A lush rainforest in Papua New Guinea.
The accessible forests of Papua New Guinea are likely
to be logged or disappear in the next decade or two, according to a
leading international team of scientists.
In an article in the journal Nature this week, the
scientists say that weak governance in Papua New Guinea is allowing
foreign logging companies to over-exploit the country’s native forests.
“Most accessible forests in Papua New Guinea are being
seriously over-exploited,” said lead author Professor William Laurance
of James Cook University in Cairns, Australia. “The rate of logging is
“Papua New Guinea has some of the world’s most
biologically and culturally rich forests, and they’re vanishing before
our eyes,” he said.
Titus Kakul, a scientist from Papua New Guinea also
based at James Cook University, said it was almost impossible to control
the foreign logging companies.
“Corruption plays a big role—it often defeats efforts to manage forests sustainably,” he said.
Timber in Papua New Guinea is mostly cut by Malaysian
logging corporations and then exported as raw logs to China. There, it
is made into furniture and other wood products and then exported around
“Despite all the logging, Papua New Guinea isn’t
getting enough financial benefit,” said Rod Keenan of the University of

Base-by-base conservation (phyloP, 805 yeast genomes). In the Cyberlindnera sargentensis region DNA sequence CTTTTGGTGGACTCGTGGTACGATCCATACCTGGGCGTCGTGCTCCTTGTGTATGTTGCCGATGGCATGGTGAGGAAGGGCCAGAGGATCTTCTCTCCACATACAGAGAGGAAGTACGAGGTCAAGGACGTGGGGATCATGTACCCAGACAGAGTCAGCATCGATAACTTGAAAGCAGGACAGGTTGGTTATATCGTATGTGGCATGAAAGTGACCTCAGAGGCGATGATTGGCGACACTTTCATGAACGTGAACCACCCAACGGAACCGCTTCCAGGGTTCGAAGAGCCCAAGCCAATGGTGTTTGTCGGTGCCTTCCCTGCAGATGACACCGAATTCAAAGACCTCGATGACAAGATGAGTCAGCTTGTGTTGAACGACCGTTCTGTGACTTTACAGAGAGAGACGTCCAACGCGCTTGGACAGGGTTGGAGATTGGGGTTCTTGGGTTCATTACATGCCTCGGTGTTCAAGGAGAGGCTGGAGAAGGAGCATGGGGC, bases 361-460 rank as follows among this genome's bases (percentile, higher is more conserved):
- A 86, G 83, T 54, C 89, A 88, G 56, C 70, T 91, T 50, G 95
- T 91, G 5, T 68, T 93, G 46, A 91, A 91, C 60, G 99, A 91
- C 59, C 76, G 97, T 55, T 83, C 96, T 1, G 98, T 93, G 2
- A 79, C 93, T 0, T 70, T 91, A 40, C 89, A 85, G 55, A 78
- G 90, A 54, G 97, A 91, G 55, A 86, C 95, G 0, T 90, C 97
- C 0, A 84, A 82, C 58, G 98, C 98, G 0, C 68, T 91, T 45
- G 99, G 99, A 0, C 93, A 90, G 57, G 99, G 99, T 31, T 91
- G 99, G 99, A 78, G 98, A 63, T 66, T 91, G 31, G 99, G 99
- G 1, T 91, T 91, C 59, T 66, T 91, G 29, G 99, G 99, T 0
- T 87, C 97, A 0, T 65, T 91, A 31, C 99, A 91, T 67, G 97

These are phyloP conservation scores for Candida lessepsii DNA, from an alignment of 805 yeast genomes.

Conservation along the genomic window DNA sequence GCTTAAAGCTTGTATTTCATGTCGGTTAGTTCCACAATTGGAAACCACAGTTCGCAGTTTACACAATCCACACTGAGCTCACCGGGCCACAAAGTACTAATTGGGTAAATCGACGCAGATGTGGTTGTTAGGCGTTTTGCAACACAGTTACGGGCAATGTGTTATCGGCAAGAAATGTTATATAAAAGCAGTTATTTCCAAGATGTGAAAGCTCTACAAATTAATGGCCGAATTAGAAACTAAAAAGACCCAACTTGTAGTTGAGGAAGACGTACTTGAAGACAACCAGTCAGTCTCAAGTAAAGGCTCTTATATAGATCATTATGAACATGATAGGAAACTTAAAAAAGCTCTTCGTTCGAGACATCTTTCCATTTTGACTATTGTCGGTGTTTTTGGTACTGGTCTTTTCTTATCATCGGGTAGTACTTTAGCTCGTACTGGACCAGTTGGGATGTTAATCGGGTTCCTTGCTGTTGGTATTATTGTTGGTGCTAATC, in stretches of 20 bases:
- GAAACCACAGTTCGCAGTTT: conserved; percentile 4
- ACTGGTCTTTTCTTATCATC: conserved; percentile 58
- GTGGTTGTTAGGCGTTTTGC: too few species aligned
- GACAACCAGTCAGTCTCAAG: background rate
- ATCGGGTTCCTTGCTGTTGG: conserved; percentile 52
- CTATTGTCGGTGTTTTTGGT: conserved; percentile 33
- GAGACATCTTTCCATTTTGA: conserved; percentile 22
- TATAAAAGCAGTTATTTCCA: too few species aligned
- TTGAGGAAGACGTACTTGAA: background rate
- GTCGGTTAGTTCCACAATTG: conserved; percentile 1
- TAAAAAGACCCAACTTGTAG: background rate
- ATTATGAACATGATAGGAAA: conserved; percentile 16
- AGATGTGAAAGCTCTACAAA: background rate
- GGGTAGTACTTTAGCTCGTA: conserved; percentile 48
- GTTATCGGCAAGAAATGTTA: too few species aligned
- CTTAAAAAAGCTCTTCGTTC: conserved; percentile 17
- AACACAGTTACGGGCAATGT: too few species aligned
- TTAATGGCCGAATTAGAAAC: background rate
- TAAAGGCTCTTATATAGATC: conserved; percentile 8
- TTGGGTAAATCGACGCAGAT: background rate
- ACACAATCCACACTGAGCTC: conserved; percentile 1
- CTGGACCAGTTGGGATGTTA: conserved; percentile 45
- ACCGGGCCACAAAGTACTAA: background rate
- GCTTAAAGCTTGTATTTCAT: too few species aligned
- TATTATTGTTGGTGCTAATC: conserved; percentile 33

Melbourne, Australia. “Instead of shipping raw logs to China they
should be exporting more in products like sawn timber, plywood and
furniture. This will create much more employment, training and
value-adding for the country.”
“There also needs to be more support for community forestry,” said Keenan.
Environmental prospects in Papua New Guinea are
probably worsening, say the authors. In May, the country’s parliament
changed land-rights protections for indigenous groups, making it more
difficult for them to sue offending corporations for environmental
And the government has frozen proposals for 120 new
conservation areas to avoid conflicts with loggers and other resource
“These are serious mistakes,” said co-author Navjot
Sodhi at the National University of Singapore. “Traditional land-rights
protections should be reinstated, and a big push is needed to improve
forest governance and slow rampant logging.”
The authors emphasize that international carbon
finance could help Papua New Guinea improve its forest management.
According to some estimates, the country could gain up to $500 million
annually in payments from industrial nations designed to slow forest
loss and reduce harmful greenhouse gases.
“We’re clinging to this hope because right now it looks like a tragedy in the making,” said William Laurance.
Original news release can be found here.